Furthering their mission to educate vistiors about the dangers of racial prejudice and discrimination, Holocaust Museum Houston will present their first ever bilingual exhibit this December. Bittersweet Harvest: The Bracero Program, 1942-1964, presented entirely in both Spanish and English, explores the largest guest worker program in the history of the United States.
During and after World War II, the Bracero (Spanish for "manual labor") Program brought millions of Mexican immigrants to the United States on short-term work contracts. While marketed as an opportunity for a new life, workers faced back-breaking jobs and poor living conditions while being stripped of their legal and civil liberties. The program was eventually repealed in the 1964, but photographer Leonard Nadel documented the exploitation of workers across the country with his photography from 1956, which is on display.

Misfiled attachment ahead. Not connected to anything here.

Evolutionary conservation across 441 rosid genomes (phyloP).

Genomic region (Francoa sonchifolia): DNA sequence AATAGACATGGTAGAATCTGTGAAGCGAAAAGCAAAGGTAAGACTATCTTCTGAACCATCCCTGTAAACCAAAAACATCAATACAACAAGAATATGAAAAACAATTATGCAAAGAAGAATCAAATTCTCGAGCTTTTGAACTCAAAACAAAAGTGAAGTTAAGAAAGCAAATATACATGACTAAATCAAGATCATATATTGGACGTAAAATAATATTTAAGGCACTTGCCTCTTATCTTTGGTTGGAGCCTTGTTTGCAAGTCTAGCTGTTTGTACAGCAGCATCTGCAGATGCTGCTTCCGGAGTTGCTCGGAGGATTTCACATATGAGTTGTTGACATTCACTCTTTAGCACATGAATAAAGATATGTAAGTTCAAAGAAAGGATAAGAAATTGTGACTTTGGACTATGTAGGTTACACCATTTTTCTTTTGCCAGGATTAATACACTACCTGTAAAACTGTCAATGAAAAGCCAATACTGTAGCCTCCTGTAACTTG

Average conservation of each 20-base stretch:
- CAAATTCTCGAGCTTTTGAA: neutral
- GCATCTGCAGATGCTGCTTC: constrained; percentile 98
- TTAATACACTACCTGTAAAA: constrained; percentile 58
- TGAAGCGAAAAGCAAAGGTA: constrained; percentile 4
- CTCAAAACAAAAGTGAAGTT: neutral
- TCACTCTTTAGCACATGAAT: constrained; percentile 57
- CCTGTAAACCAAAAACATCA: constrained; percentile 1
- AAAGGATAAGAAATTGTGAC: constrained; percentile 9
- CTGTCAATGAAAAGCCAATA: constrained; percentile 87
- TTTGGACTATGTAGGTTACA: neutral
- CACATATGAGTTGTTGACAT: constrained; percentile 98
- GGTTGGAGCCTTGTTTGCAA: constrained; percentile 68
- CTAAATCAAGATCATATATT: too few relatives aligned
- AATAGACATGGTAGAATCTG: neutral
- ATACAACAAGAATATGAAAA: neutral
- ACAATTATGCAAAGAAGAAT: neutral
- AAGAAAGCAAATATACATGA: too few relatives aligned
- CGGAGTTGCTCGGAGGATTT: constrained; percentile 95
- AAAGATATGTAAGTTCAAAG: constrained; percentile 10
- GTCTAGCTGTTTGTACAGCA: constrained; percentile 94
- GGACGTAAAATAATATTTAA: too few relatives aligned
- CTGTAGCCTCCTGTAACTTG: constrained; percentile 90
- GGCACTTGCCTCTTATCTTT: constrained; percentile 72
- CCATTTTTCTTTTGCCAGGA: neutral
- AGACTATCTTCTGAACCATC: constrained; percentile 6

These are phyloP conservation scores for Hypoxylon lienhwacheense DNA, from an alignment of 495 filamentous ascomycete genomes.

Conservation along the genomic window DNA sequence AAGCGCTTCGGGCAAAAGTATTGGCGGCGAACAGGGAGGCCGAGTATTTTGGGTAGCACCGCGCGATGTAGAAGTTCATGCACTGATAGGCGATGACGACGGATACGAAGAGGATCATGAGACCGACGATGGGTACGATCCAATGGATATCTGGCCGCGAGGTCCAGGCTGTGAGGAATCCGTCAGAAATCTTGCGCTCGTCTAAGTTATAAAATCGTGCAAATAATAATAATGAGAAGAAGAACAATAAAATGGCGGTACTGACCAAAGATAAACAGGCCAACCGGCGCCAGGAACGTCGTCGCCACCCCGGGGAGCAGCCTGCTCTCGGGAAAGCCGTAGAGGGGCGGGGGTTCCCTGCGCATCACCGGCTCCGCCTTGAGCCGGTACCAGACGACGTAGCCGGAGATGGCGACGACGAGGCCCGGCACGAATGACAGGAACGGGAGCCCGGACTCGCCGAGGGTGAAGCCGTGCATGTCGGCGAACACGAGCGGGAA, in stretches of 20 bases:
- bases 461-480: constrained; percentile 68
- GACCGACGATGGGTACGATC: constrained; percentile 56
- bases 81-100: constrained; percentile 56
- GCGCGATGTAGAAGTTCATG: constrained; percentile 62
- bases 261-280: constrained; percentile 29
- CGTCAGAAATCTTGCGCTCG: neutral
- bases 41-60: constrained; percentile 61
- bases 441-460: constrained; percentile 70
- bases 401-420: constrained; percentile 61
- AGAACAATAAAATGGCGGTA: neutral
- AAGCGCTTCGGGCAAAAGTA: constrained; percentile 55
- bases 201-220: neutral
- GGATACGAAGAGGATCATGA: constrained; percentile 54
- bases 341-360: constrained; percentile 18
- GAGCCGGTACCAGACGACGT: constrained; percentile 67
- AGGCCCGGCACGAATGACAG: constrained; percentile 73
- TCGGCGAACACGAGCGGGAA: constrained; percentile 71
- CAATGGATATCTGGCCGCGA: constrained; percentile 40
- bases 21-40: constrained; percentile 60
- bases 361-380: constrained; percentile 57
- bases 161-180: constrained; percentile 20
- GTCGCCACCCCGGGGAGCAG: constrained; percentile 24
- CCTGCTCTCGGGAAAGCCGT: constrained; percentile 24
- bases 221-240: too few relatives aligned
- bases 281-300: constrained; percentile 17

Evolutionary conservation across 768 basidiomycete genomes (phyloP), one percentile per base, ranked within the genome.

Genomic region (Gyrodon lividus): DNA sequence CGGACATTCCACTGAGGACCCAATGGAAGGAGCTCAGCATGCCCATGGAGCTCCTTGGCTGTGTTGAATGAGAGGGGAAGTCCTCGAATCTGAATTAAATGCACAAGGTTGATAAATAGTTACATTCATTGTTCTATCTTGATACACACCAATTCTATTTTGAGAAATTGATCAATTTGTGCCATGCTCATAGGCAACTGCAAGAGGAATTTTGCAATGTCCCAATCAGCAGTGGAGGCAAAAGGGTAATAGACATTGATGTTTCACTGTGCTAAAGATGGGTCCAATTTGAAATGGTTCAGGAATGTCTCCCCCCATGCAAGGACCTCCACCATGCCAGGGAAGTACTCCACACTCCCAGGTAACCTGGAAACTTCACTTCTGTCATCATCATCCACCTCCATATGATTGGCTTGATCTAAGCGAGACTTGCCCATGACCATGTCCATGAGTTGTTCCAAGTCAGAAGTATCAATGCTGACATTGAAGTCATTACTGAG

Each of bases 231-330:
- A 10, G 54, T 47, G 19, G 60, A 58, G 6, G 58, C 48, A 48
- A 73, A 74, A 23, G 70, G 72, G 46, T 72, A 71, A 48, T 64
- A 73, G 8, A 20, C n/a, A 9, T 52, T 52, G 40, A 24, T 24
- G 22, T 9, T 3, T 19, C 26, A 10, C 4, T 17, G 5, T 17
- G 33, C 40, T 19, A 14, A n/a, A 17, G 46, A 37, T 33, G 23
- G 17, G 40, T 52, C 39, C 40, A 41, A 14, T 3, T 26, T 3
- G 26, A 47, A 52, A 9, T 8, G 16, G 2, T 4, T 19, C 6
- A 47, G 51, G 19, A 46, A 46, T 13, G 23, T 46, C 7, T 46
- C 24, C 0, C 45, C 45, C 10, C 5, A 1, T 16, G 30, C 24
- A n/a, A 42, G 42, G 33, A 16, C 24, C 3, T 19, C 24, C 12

With immigration being one of the hottest topics from this year’s election, Bittersweet Harvest is as timely and relevant as ever, providing a history lesson and new perspective on past and current racially-charged discrimination.
“Visitors will be exposed to a history that is not commonly taught in grade schools," says Holocaust Museum Houston executive director Dr. Kelly J. Zúñiga. "It's also an examination of the experiences of the bracero workers and their families, providing rich insight into Mexican American history and historical background to today’s debates on guest worker programs.”
Bittersweet Harvest: The Bracero Program, 1942-1964
Dec 8—May 14. Opening night: free; general admission: $12. Holocaust Museum Houston, 5401 Caroline St. 713-942-8000. hmh.org